You’re right: it’s the RIV hack (although it’s well hidden in 12.2 release) and MPLS VPN over P2P GRE tunnel is plain boring (and it brings you back to PVC world).
    Thanks for the L2TPv3 idea ... I knew I could count on creative ideas coming from you ;)

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  4. If you're interested in the L2TPv3, I wrote quickly something about this:

    http://www.ipflow.utc.fr/index.php/MPLS/VPN_over_L2TPv3_multipoint_tunnels

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  5. Ivan Pepelnjak16 April, 2010 20:21

    Thank you for the link. It's almost exactly the same configuration as what I did with mGRE (12.0S, I presume), just using l2tpv3 instead of gre.

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  6. Hmm I feel very stupid now :) I didn't think that I could use another type of tunnel, I took the entire thing as a whole feature... Indeed that was with 12.0(33)S. I'm interested in the 12.2SR config if it is completely different from 12.0S.

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  7. Ivan Pepelnjak17 April, 2010 19:21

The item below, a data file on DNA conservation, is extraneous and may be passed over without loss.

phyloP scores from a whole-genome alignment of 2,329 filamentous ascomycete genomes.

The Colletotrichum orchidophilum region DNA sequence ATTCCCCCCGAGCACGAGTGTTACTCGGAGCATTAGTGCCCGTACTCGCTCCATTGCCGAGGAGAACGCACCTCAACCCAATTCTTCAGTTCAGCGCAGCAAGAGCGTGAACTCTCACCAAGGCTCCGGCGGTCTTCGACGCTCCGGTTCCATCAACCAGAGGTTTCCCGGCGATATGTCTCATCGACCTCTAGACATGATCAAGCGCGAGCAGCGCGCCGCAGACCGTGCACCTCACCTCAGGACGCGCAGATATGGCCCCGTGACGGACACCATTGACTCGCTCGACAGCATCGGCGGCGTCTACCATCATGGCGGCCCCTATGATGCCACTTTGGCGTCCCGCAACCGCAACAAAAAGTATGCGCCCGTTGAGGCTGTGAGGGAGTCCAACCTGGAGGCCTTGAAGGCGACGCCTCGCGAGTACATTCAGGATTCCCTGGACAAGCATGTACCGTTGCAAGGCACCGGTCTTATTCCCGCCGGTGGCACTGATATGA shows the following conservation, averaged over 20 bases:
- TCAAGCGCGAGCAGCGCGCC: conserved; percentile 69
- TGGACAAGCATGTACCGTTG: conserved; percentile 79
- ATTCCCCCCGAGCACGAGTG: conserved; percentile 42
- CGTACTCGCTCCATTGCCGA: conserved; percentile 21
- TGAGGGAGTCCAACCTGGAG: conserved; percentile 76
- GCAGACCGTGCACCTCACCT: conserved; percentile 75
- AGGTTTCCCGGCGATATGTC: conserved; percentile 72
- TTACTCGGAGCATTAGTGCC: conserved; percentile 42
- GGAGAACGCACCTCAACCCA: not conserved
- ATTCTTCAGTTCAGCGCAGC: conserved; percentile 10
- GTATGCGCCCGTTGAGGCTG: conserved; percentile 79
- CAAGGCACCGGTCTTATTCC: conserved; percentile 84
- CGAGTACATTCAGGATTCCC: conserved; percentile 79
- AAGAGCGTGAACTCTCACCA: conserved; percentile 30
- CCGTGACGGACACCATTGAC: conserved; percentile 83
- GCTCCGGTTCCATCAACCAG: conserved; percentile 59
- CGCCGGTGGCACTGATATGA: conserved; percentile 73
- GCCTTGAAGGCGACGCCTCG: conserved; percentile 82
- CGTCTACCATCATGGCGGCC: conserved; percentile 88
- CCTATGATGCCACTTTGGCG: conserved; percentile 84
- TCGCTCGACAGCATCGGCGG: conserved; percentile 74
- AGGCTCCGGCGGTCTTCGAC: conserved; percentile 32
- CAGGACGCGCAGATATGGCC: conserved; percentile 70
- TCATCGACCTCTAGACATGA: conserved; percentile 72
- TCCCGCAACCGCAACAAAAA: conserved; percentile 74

Sure, no problem. Just let me know where you want me to send it ;)

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  8. There is another problem with MPLS VPN and GRE: it is not possible to use TE. RSVP doesnt't work on GRE tunnel interfaces (heh... I want Juniper =)). Actually we have many CE-routers (2811) and we are dreaming about our own "virtual" MPLS backbone with TE. Who knows any way to build this? (SIG! only 2811)

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  9. Ivan Pepelnjak20 April, 2010 10:09

    I have a vague feeling we’ve got MPLS TE working on a GRE tunnel once. Need to check with the engineer who configured that particular network.
    Anyhow, why would you want to build MPLS TE network over GRE tunnels? MPLS VPN I can understand (and we have multiple customers doing that).

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  10. ODIN (Petr Ankudinov)20 April, 2010 13:33